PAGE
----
fly underground

five hundred and ninety: Before Our Radio Silence

Our first kiss was so sweet,
not even the strange aftermath
of our broken love
could take that away,
nor make the song I listened to on repeat
for that entire evening even an octave less perfect.

The irony of this poem
is the same irony as that song.
A man singing to a woman that she is less beautiful
than she thinks she is,
and a woman who preens knowingly,
because, well.
The irony is that song, of all songs,
is not a love song.
The irony is this poem, of all poems,
is not a love poem.

five hundred and eighty nine: The Not-Metaphor Metaphor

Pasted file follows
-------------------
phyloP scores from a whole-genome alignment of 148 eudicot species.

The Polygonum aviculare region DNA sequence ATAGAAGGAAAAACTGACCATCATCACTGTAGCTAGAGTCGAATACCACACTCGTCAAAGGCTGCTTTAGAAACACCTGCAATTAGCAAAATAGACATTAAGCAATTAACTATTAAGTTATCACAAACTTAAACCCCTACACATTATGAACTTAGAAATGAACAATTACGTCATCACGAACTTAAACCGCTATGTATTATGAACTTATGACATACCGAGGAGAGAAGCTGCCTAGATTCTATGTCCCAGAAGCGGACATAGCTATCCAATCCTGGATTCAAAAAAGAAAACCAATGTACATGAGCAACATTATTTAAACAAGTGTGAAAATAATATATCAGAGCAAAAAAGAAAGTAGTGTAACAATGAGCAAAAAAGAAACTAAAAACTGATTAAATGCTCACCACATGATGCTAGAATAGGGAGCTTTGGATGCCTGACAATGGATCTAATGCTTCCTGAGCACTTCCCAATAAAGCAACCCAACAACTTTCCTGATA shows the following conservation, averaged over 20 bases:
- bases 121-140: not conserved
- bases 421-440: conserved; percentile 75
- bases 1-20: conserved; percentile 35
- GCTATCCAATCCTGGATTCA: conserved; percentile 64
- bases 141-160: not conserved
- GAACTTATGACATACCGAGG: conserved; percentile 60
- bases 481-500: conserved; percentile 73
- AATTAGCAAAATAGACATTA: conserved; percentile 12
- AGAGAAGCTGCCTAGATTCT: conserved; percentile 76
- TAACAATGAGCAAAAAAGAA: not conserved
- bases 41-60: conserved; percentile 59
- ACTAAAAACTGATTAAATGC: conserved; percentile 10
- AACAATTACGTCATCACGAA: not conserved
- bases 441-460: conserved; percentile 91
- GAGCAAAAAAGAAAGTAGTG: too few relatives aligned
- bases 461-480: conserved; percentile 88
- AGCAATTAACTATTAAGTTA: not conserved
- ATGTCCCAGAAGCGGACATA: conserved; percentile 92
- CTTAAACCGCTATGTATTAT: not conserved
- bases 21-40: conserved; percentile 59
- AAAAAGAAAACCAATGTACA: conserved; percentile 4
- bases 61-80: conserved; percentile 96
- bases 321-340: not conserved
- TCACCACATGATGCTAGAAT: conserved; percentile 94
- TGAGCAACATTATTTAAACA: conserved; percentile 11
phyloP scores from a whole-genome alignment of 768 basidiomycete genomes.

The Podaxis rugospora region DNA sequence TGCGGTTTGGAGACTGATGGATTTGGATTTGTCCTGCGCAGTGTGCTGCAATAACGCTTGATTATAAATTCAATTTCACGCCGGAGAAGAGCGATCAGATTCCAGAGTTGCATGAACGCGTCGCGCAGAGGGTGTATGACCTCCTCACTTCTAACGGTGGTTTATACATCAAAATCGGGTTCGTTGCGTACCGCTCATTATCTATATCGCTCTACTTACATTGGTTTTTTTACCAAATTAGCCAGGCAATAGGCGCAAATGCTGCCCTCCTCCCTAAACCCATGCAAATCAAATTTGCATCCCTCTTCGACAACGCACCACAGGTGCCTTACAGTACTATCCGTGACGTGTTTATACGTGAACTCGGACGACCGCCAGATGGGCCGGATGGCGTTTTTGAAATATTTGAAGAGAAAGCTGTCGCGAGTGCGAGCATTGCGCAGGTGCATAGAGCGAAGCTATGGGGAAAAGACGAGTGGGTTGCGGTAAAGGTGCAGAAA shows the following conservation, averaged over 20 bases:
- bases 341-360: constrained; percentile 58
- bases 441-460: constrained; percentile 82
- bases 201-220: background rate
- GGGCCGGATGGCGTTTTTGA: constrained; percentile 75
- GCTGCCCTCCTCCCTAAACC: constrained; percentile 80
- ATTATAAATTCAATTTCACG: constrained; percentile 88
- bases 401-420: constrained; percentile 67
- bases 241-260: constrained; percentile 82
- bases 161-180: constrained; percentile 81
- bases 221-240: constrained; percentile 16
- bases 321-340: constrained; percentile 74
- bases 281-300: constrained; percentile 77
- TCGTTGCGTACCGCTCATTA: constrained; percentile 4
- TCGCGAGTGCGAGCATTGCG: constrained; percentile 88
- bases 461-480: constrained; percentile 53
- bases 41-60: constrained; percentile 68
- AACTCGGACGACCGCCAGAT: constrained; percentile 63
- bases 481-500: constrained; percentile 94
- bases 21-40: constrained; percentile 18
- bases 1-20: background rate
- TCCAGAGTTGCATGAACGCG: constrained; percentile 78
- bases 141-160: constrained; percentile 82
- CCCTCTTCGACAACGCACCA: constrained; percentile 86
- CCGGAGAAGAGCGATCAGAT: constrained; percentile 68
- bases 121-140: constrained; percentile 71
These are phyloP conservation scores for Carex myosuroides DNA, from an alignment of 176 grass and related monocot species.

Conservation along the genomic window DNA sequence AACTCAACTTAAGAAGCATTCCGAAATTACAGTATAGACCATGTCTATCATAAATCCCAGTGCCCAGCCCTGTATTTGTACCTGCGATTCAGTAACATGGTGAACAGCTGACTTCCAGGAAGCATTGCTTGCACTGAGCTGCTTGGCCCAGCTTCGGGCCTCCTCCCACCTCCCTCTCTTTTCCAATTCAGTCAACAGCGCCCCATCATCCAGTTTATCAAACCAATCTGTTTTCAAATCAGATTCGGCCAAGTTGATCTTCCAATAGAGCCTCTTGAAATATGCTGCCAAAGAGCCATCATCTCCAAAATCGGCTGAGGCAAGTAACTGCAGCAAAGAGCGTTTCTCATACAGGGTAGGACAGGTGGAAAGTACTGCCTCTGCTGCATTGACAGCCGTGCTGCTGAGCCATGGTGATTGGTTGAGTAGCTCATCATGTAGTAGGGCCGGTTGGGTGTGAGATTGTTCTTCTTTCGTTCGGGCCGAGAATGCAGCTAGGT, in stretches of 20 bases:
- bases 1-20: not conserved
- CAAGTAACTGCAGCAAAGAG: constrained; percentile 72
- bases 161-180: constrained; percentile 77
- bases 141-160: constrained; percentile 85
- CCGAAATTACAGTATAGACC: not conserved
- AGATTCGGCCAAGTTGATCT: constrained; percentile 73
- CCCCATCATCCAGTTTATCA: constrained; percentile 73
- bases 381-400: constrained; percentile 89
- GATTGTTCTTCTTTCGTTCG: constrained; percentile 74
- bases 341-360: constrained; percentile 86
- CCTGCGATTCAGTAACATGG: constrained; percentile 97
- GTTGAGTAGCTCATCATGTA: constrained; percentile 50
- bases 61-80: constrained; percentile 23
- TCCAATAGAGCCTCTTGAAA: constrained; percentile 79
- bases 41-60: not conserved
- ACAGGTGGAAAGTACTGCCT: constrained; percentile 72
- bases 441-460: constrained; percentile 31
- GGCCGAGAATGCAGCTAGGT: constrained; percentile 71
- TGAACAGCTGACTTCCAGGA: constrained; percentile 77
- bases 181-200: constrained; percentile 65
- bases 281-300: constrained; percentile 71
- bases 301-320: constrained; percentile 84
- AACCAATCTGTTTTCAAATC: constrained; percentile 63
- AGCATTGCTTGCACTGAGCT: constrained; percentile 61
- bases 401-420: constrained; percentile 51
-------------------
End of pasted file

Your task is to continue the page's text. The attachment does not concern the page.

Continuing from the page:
The wallpaper of my phone’s lock screen is something I happened upon on the internet. I wanted something that I wouldn’t mind seeing every time I checked my phone for the time, something that I could numb my brain to. It’s of a train in the evening, glowing traffic lights and shadows. It’s glossy and perfect, obviously not a picture I took. Tonight I deleted some photos from my phone. To be fair, I don’t keep many photos on my phone and the ones I do have are generally things I found on the internet, stuff I wanted to save because it felt important. Deleting these pictures felt very sad to me, like my heart was becoming small, shrinking my idea of love down from big aspirations to more contained goals. Less snow covered mountain tops, less nighttime forests, less busy European city streets. That picture of the train hurts me in a way that is the complete opposite of numbing. I remember the first time I saw it, how I couldn’t tell if it was driving away or driving closer, coming or going. I didn’t delete that picture, maybe because of this ambiguity, or maybe because I am not good at saying goodbye. For a long time, I thought that I lived in absolutes, but I don’t. I like my little hesitance, the way I can’t be sure of anything. Even now, I think, maybe one day I’ll get those pictures back. Maybe they’ll mean something to me again. Maybe it won’t matter if the train was leaving or arriving. But, and this is my saddest but, it does matter. I wanted to keep these things because I had a good reason. I don’t have a good reason anymore. I wish there was a better way to say I’ve given up, something that makes me sound more generous and less selfish. There isn’t. I’ve been reading a lot and watching television and something about that photo has changed irrevocably for me. It looks like the train is leaving. To be honest, it has looked that way for a long time.